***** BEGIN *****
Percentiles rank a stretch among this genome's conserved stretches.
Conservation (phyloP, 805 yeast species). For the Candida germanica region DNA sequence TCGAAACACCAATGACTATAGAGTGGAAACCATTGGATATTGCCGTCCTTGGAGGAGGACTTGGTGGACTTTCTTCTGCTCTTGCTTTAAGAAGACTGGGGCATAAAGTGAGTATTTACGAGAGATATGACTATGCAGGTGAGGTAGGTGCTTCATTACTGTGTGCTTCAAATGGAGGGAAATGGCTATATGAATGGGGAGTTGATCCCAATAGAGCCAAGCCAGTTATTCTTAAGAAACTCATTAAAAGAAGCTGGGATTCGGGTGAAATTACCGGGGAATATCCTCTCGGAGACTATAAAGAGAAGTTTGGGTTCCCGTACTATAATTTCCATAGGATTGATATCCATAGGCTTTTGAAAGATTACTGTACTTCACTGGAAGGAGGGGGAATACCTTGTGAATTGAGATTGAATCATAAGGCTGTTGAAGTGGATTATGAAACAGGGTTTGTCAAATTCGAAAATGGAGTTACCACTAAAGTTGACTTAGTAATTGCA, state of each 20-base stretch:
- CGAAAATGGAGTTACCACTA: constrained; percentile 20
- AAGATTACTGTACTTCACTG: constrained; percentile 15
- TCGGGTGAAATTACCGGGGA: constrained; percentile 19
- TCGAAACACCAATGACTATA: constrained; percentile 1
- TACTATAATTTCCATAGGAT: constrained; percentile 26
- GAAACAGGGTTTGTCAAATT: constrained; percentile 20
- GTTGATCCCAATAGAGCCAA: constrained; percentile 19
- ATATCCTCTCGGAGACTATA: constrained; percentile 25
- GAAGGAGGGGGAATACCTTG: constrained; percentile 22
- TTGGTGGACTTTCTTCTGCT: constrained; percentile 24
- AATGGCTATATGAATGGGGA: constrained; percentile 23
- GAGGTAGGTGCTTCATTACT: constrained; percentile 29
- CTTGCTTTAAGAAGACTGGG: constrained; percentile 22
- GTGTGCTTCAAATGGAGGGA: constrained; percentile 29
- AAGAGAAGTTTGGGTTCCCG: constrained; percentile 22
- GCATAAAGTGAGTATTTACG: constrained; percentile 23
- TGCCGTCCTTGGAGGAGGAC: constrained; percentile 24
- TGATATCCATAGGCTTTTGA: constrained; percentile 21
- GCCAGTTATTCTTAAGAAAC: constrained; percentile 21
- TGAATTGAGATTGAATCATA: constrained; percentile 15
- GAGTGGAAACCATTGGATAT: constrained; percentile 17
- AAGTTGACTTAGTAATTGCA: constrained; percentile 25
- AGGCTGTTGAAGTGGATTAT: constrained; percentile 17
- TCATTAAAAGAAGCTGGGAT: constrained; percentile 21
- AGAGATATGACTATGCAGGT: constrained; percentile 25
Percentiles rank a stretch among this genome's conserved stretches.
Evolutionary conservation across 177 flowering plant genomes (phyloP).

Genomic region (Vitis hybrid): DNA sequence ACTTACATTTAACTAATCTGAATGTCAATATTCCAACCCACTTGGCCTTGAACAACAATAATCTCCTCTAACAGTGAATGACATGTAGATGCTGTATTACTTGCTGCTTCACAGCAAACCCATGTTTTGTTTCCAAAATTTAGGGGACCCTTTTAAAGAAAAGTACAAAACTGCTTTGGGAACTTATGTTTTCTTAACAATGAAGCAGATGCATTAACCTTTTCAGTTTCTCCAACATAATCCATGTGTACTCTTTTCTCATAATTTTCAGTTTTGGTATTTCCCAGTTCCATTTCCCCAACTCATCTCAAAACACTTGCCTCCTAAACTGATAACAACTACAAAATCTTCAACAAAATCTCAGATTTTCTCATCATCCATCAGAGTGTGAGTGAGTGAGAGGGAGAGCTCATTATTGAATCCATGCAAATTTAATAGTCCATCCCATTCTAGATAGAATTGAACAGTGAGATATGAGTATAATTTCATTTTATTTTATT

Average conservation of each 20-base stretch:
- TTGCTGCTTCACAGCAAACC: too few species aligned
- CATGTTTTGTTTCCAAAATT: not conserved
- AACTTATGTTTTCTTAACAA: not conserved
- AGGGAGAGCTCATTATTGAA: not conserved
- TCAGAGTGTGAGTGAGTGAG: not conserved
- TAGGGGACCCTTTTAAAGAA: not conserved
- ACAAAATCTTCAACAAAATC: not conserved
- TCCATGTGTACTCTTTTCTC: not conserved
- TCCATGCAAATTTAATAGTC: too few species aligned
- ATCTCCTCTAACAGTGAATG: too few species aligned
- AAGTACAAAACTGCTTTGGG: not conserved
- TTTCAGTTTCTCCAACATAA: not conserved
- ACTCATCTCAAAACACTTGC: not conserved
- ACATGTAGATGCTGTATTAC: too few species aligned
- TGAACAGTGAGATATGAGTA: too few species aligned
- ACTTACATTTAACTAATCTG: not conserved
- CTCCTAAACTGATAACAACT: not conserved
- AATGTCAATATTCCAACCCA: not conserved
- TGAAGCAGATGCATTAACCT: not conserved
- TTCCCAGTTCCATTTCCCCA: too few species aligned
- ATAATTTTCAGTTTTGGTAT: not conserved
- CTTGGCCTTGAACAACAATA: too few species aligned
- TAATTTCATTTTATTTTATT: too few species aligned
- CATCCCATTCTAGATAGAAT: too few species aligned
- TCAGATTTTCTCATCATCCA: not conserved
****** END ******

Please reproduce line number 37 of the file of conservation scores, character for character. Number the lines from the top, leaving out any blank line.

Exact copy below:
- TAGGGGACCCTTTTAAAGAA: not conserved